Naked City

The House of Thy Lord Shalt Be Greener

A growing movement is developing among people of faith in Texas to include efficiency and environmental sustainability in their structure of core values. At the forefront of this effort are groups like the Unitarian Universalist Church and Texas Impact, an advocacy group for the poor. This Sunday, Austin's First Unitarian Universalist Church at 4700 Grover Ave. will celebrate its certification as a "Green Sanctuary" by the Unitarian Universalist Association, making it part of a select group of churches nationwide who have met the rigorous standards. "We were just looking at everything we were doing, finding how we could lessen our footprint on the planet in every conceivable way," said Cathy Cramer, chair of First UU's Green Sanctuary Committee.

The process began with the renovation of the church's landscaping using native Texas plants. "Locally native plants are the backbone of any wildlife habitat. They provide the best overall food sources for butterflies and birds and at the same time require little or no fertilizer, water, or pest control," said Dale Bulla, one of the designers. Next, the church stepped up its recycling program, and took advantage of Austin Energy's rebate program to install energy-efficient fluorescent lighting, low-flow toilets, programmable thermostats, and free LED exit lighting. "Last year we saved 28,316 kilowatts and $3,226 in electricity," Bulla said. "As for water, we saved 294,000 gallons and $705.59." Finally, the Green Sanctuary Program required the church to partner with another group to work on a long-term environmental social justice project; First UU chose Austin Youth River Watch Program, an environmental outreach program in which "at risk" Austin-area students learn about water-quality testing.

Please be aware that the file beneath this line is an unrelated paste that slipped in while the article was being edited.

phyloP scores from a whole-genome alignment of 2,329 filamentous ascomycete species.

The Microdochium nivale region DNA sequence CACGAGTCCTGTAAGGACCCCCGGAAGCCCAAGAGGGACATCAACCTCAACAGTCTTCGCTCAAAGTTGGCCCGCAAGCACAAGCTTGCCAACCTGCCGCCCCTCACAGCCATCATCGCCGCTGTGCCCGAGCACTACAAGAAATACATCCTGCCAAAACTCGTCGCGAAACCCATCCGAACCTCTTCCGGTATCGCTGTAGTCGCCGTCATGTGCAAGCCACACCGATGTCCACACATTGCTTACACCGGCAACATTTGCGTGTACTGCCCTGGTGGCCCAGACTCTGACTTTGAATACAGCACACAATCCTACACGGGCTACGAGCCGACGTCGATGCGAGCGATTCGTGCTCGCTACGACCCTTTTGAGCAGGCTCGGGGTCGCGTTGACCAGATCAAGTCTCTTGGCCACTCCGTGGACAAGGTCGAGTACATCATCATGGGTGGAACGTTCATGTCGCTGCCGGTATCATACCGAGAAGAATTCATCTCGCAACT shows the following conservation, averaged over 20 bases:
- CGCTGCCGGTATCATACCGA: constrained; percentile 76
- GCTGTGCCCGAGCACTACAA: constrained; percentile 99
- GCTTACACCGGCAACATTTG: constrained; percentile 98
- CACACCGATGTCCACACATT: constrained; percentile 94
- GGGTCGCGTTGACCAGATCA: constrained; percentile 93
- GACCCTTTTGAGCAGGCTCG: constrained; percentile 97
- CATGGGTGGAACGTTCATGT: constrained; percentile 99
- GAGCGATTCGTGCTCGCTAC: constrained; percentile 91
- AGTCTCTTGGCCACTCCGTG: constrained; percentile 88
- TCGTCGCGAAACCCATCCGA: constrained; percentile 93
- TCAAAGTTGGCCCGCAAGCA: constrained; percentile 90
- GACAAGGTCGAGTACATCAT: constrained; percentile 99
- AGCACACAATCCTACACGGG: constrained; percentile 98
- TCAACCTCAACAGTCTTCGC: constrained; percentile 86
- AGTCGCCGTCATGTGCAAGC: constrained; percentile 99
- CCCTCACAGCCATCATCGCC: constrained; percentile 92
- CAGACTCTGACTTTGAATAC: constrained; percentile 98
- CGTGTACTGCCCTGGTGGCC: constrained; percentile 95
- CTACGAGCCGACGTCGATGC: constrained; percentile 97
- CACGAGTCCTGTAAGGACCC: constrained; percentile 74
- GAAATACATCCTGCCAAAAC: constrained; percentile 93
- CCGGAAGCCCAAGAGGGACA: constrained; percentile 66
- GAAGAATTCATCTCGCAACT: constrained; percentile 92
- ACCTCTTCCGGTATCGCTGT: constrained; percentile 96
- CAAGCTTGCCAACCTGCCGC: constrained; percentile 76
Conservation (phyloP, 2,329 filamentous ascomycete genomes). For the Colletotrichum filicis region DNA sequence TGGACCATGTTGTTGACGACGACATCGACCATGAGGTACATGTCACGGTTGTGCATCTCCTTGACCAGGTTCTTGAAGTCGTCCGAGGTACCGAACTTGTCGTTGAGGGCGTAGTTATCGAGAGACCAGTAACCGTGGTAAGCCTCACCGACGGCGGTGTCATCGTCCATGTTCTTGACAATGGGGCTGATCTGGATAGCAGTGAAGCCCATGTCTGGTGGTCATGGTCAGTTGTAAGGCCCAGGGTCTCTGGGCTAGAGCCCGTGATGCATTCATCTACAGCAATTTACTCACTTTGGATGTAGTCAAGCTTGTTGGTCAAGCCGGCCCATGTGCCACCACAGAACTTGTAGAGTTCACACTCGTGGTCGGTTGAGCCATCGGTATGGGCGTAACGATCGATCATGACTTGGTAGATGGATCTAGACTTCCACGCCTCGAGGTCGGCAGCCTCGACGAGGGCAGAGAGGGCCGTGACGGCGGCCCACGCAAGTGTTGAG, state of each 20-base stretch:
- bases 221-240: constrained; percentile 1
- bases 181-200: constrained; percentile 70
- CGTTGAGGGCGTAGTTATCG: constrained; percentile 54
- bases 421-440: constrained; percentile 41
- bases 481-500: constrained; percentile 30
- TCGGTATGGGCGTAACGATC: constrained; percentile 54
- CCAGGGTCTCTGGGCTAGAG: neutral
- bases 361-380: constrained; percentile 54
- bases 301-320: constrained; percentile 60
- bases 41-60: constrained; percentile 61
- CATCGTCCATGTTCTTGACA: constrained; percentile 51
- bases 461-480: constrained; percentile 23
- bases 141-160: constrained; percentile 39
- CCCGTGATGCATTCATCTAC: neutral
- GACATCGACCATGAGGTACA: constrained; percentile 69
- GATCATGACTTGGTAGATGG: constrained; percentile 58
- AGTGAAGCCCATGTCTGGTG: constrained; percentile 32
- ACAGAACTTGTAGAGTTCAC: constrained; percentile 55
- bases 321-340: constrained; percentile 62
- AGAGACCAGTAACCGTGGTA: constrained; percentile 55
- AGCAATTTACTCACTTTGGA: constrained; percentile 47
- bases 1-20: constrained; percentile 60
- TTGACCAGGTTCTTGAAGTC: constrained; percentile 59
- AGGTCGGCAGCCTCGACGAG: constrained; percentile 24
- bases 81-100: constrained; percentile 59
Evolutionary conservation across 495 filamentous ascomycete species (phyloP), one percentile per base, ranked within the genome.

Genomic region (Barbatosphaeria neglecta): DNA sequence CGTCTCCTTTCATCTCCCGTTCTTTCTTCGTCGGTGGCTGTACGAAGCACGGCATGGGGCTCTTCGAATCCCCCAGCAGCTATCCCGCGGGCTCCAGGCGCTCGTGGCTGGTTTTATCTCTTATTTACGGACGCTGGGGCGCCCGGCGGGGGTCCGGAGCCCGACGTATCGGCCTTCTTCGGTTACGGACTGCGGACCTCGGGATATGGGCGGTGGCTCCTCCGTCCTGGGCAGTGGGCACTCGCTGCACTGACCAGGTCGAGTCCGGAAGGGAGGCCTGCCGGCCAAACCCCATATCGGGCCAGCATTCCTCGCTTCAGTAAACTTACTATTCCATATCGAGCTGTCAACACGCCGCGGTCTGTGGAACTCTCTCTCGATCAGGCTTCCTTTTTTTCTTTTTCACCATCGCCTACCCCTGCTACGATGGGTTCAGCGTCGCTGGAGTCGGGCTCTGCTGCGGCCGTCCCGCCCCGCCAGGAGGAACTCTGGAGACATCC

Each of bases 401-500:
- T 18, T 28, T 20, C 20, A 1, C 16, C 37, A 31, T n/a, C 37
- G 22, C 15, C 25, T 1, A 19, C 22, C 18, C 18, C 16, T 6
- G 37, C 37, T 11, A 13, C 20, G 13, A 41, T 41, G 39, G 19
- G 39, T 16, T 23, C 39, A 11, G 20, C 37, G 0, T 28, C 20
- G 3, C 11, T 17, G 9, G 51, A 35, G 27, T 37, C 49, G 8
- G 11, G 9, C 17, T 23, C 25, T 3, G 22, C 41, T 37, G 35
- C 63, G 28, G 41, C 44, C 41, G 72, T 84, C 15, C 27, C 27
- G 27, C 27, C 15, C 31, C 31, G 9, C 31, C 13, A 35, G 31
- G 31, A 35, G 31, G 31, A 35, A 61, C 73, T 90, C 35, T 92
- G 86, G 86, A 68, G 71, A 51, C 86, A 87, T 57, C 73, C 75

Don Smith, president of First UU's board of trustees, summarized what the Green Sanctuary program has meant to the church. "We've reduced our energy and water consumption, beautified our property while providing an urban wildlife habitat, reduced our waste stream, and increased congregational awareness on issues of conservation," he said. "And all of this was done through the effort of individual members of the church, in a spirit of teamwork. A lot of the work even involved the children, giving us an opportunity to demonstrate by our actions what we teach them on Sunday mornings." First UU will celebrate its Green Sanctuary certification at special Earth Day worship services on Sunday, April 17, at 10am and 11:30am. This is also their Green-Transit-to-Church day, in which church members and visitors are encouraged to bus, walk, bike, or carpool to services.

Carrying the message that environmentalism is a moral value to an even larger audience is Austin-based Texas Impact, a grassroots interfaith group created by religious leaders to lobby the Texas Lege on public policy issues. Reaching out to Jewish, Muslim, and Christian congregations, Texas Impact's Breath of Life program focuses on improving Texas air quality by urging churches to buy green power like Austin Energy's Greenchoice program and by implementing efficiency programs similar to First UU.

Director Bee Moorhead said Texas Impact's goal is to help churches reduce the pollution attributable to their congregation in a measurable way. "We think Texas congregations can make a big difference," she said. Texas Impact's Brooke Ferguson explained that Breath of Life coincides with the State Implementation Plan, which mandates air quality improvements in exchange for federal highway funding. "Anything congregations can do, even if it's replacing some of the church's lighting with compact florescent bulbs, could make a measurable difference in state emissions," Ferguson said. "There seems to be a new groundswell of religious environmentalism."

For more info, see www.austinuu.org and www.texasimpact.com.

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